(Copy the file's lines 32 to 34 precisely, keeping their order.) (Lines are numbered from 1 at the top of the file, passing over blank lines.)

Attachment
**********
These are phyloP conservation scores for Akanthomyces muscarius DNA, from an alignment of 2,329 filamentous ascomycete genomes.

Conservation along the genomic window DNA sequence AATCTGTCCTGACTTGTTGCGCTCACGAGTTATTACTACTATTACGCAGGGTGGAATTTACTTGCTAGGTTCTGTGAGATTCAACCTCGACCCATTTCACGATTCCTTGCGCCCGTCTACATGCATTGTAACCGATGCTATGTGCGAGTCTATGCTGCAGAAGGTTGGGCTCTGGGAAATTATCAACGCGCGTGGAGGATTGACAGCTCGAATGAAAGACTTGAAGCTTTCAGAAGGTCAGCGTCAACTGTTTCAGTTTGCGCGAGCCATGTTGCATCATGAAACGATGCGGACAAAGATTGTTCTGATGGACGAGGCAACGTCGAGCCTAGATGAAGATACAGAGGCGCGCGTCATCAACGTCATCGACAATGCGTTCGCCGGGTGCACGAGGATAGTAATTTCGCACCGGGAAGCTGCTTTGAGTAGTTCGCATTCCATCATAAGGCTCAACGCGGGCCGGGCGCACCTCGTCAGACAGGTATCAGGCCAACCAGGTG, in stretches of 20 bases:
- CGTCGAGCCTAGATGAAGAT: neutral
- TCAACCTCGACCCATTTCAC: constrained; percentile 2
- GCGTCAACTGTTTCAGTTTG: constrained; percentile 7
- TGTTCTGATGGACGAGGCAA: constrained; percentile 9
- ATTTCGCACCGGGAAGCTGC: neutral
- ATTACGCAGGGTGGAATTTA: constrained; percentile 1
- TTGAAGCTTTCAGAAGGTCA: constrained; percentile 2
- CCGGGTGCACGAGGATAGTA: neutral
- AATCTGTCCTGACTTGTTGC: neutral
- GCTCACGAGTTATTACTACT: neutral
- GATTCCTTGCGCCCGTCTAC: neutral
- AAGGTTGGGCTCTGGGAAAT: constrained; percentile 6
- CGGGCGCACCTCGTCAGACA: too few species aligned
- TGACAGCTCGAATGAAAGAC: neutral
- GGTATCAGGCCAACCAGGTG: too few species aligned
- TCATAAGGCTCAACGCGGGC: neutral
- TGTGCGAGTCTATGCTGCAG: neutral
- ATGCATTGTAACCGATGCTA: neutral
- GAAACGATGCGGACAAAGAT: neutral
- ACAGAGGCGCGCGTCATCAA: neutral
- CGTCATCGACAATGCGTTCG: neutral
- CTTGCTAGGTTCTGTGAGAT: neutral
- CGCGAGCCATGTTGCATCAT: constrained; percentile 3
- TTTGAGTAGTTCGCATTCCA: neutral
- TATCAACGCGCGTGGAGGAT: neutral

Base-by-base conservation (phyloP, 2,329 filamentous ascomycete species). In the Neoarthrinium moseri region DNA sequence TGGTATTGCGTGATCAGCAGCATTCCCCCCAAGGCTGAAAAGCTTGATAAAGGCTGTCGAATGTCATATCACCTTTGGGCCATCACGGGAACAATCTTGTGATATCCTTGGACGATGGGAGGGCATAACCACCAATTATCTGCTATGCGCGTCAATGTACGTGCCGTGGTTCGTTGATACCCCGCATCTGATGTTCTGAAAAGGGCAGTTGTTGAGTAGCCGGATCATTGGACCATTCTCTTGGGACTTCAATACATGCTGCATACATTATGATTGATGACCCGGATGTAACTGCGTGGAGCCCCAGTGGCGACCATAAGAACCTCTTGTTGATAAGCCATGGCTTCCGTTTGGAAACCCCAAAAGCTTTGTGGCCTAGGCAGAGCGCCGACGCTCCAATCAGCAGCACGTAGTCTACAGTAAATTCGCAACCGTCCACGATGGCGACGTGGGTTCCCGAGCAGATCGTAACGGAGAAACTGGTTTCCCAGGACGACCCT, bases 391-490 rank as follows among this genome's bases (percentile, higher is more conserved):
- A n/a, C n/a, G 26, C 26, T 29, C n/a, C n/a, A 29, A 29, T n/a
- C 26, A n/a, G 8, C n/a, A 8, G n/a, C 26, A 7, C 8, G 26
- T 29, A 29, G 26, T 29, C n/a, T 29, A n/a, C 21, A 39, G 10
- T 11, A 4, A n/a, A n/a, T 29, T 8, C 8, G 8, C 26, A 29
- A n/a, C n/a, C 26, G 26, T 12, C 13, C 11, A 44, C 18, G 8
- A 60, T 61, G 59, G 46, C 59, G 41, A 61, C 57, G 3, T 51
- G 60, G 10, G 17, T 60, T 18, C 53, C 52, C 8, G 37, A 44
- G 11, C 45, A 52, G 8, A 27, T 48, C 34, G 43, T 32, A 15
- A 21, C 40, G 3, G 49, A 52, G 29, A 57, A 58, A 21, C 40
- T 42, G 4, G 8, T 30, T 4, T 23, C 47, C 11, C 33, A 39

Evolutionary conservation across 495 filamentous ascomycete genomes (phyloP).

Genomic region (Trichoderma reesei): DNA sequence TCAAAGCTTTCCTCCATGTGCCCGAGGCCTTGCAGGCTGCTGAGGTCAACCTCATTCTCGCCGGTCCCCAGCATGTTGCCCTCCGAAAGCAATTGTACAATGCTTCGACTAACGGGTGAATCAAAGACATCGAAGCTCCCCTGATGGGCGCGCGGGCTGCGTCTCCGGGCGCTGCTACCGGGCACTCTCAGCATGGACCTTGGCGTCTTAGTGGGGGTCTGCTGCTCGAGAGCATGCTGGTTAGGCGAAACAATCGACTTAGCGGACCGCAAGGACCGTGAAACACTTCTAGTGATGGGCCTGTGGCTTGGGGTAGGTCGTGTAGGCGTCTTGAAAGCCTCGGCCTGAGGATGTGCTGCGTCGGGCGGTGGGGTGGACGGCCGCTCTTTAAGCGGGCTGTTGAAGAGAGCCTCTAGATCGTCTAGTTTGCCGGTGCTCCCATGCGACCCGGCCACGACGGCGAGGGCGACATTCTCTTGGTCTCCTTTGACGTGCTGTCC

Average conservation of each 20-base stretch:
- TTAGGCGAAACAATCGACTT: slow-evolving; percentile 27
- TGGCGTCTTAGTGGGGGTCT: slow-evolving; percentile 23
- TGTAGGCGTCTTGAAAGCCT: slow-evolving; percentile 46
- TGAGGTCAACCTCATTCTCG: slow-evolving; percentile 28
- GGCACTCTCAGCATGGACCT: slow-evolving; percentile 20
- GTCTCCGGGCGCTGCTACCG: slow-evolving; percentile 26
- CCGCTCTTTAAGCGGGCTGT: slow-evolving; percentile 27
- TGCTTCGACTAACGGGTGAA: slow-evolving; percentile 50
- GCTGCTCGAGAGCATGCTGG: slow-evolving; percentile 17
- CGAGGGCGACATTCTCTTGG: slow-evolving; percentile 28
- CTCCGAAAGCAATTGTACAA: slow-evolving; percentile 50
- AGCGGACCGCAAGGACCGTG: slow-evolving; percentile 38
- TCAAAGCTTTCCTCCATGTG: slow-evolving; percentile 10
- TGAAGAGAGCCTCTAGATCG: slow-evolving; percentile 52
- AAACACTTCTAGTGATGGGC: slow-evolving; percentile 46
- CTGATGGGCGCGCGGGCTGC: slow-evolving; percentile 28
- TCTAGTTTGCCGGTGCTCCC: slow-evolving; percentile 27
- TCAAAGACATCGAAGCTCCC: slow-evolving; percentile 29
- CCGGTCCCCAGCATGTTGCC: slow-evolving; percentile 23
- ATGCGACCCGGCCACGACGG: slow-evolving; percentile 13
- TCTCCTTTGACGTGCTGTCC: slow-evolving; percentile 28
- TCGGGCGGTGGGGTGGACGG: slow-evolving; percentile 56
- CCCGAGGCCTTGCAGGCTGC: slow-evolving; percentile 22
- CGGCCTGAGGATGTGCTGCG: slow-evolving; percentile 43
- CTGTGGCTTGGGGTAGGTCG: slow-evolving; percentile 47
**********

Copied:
- T 11, A 4, A n/a, A n/a, T 29, T 8, C 8, G 8, C 26, A 29
- A n/a, C n/a, C 26, G 26, T 12, C 13, C 11, A 44, C 18, G 8
- A 60, T 61, G 59, G 46, C 59, G 41, A 61, C 57, G 3, T 51